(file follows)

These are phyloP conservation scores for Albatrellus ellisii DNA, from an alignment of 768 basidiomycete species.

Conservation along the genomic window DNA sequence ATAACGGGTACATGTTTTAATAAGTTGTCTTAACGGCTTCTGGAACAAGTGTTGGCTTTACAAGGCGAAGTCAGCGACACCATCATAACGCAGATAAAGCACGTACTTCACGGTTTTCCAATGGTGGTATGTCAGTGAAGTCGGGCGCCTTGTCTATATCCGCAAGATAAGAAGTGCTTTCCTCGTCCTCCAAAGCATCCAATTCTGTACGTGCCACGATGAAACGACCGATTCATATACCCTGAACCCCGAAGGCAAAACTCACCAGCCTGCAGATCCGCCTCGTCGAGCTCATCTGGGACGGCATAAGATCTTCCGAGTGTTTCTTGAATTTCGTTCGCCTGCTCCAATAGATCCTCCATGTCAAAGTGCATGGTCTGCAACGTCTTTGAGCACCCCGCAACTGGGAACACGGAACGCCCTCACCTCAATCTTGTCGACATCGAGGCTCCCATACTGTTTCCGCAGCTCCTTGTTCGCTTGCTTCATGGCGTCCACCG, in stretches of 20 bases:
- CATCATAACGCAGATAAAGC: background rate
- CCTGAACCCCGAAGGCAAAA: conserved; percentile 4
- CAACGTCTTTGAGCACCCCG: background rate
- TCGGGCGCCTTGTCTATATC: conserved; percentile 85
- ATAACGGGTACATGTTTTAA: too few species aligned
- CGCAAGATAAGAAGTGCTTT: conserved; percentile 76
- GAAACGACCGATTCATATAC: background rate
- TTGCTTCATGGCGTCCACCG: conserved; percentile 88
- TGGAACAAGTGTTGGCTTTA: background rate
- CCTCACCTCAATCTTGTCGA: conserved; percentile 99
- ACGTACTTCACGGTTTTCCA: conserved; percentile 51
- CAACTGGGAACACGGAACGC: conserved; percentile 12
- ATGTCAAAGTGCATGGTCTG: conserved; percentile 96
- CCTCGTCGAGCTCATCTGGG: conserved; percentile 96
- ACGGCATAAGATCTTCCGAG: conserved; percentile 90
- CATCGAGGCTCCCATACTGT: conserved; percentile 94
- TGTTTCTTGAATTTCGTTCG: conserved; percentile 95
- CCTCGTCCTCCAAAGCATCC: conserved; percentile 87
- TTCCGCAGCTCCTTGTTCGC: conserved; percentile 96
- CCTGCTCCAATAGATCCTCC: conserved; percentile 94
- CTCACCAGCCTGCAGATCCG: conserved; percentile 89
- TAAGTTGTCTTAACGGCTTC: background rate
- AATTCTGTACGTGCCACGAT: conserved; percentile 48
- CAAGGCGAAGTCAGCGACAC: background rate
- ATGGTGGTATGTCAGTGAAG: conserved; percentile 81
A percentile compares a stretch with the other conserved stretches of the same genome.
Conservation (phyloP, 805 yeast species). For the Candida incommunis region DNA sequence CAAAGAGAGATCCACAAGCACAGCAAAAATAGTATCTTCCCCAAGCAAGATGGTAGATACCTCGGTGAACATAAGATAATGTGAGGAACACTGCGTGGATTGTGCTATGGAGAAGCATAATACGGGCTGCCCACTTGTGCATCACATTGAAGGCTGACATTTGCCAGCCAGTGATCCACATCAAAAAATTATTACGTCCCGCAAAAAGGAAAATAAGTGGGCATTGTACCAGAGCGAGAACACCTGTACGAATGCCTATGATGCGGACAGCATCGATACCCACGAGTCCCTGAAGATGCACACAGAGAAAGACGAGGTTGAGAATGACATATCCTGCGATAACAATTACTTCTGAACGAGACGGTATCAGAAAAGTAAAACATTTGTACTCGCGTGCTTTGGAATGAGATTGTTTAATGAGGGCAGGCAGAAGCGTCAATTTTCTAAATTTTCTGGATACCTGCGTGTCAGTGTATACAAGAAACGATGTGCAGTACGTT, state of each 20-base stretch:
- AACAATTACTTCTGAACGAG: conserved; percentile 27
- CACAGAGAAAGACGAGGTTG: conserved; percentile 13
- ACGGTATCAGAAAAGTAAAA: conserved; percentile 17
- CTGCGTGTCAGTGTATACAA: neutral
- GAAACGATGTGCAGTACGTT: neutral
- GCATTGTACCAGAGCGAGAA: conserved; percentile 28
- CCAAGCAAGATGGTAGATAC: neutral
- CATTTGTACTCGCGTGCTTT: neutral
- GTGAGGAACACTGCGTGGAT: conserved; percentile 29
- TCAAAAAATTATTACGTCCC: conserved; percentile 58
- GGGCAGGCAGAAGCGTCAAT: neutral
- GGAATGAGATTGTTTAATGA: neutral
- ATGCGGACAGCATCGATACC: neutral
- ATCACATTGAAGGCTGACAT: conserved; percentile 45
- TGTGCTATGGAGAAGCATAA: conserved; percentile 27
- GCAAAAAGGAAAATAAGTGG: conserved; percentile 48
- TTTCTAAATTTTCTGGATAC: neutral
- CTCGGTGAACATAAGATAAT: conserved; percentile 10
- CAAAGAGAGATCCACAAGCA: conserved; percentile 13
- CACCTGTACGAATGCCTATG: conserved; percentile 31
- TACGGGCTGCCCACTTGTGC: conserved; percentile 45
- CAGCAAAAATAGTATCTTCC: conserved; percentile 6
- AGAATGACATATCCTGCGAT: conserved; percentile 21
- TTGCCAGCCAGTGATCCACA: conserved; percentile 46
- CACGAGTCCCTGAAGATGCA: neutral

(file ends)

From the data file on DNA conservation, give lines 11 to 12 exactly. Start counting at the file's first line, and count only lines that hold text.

- TGGAACAAGTGTTGGCTTTA: background rate
- CCTCACCTCAATCTTGTCGA: conserved; percentile 99